If you have ever been to Joshua Tree National Park's via the western enterance, you could not have missed this little jewel of a rock formation. Quail Springs, also affectionately known as “Trash Can Rock,” is the first major rock formation you come to driving down Park Boulevard.
I can imagine how the first climbers must have felt coming to this rock. They must have felt like kids in a candy store. When you first pull into the parking area you see a vertical face with five major crack systems. This face is the scene of many hopes and dreams by up and coming climbers are being dashed and realized. The easiest route on this steep face is Right Sawdust Crack, rated 5.8. This is the right most crack on this face. Regardless of it's moderate difficulty level, it tends to throw a beginner off balance. That is due to its tilt to the left. This is a great crack climb to get a feel for a solid hand-jamming with a little twist. The hardest crack here is The Butterfly Crack, rated 11c. This is a powerful climb that starts with finger tip lock-offs to much easier climbing a bit higher up, as it finishes on 5.9 to 10a ground.
Being east facing, this face gets the morning sun for a few hours then it stays in the shade for the rest of the day. Many people arriving at Joshua Tree during the afternoon hours boulder on this face. There is great and powerful traverse that crosses some of these cracks. And, you can see climbers testing their fingers on the first few moves of the crack systems before jumping down.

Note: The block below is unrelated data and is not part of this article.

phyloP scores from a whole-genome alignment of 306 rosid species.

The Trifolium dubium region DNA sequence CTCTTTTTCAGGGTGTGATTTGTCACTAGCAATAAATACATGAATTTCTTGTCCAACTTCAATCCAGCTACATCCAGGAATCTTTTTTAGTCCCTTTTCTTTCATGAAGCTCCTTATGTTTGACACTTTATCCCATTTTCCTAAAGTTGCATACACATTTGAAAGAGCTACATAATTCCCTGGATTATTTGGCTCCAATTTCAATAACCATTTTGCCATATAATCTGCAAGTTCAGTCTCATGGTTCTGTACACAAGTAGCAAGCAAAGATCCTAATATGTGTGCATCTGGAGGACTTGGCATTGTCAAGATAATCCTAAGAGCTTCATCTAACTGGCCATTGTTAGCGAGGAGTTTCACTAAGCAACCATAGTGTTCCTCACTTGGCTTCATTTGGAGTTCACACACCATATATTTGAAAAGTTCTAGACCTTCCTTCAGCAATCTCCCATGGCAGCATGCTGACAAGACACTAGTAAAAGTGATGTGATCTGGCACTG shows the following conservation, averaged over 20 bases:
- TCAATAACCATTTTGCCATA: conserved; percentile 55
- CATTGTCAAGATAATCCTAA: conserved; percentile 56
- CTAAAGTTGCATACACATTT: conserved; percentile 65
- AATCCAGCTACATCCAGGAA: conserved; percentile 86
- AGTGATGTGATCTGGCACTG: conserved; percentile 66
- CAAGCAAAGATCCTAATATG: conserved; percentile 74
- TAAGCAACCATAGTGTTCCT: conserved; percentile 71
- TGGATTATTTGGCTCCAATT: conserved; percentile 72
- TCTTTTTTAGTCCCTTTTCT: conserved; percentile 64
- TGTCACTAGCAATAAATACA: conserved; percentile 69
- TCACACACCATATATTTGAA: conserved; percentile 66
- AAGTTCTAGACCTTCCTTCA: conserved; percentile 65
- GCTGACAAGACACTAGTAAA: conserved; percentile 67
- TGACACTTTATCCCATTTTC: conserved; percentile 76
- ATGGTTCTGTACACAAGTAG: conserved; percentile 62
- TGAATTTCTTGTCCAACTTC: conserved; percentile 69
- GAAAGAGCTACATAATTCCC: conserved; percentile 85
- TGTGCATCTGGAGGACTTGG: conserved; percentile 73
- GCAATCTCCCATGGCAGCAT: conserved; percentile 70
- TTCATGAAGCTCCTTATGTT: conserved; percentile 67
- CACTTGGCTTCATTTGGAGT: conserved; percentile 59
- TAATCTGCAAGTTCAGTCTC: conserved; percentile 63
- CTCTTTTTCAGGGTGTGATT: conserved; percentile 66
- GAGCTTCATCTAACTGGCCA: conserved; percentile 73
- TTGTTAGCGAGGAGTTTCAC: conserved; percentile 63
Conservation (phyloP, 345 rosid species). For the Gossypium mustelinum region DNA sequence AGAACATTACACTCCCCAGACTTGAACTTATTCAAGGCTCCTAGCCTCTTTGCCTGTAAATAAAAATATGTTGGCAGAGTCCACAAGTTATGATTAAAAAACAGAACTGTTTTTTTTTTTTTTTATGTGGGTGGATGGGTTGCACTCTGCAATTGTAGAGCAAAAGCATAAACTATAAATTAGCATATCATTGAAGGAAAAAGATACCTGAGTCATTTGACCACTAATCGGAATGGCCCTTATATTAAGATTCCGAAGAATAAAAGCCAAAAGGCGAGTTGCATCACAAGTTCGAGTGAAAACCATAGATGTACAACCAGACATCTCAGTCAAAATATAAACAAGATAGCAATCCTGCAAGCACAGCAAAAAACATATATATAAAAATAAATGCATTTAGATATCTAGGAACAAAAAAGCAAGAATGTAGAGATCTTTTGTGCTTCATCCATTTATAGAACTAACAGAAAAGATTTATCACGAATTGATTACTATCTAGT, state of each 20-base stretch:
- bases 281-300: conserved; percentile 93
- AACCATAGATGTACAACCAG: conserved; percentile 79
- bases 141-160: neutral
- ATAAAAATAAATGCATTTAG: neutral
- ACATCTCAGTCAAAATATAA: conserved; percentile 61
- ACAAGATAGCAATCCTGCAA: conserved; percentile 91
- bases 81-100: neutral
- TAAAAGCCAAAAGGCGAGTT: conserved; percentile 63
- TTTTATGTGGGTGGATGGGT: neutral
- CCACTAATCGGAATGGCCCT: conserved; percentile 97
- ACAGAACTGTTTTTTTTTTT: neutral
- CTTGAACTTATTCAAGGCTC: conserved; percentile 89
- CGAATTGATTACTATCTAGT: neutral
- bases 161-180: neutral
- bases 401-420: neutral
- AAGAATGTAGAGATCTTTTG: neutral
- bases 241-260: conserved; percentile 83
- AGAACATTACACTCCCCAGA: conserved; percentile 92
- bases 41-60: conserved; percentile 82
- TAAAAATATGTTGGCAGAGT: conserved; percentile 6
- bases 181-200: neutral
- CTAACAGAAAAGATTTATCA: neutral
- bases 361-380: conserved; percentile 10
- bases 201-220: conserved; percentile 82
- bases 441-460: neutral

Although all of the cracks are leadable using standard gear, because of the shortness of the wall, about 30-35 feet, the majority of climbers tend to top rope the routes on the east face. There are no fixed anchors on top but you will find plenty of cracks and features on top to set up your anchor. The descent is via the west shoulder that is made of large boulders.
Routes of Trashcan Rock, East Face
|A||Wallaby Crack, 5.8, standard rack, no anchor|
|B||Hermanutic Crack, 10c, standard rack, no anchor|
|C||Butterfly Crack, 11c, standard rack, no anchor|
|D||Left Sawdust Crack, 10c, standard rack, no anchor|
|E||Right Sawdust Crack, 5.8, standard rack, no anchor|
Camping, Noise considerations, Environmental concerns,
Please tread lightly. The Access Fund has gone to great lengths posting trail marker for approaches to many of the more popular crags. Do your best to stay on these trails, and where you are forced to use a different path, choose the ones that rain can mend in time. Drainages make for good trails where there are no established trails.
Avoid stepping on native and fragile plants, and do not feed the coyotes. Coyotes are very much used to people and often hang around picnic areas and camp grounds in hopes of getting a hand out. It’s better to let them live their natural life.
Joshua Tree Camping
When you are camping with friends and sitting around the fire, it is easy to forget that there are other people trying to sleep in the nearby campsites. It is important to put yourself in their shoes. Keep the noise and music to a minimum and certainly not too much past 10 p.m. Your neighbors will smile at you in the morning instead of giving you dirty looks.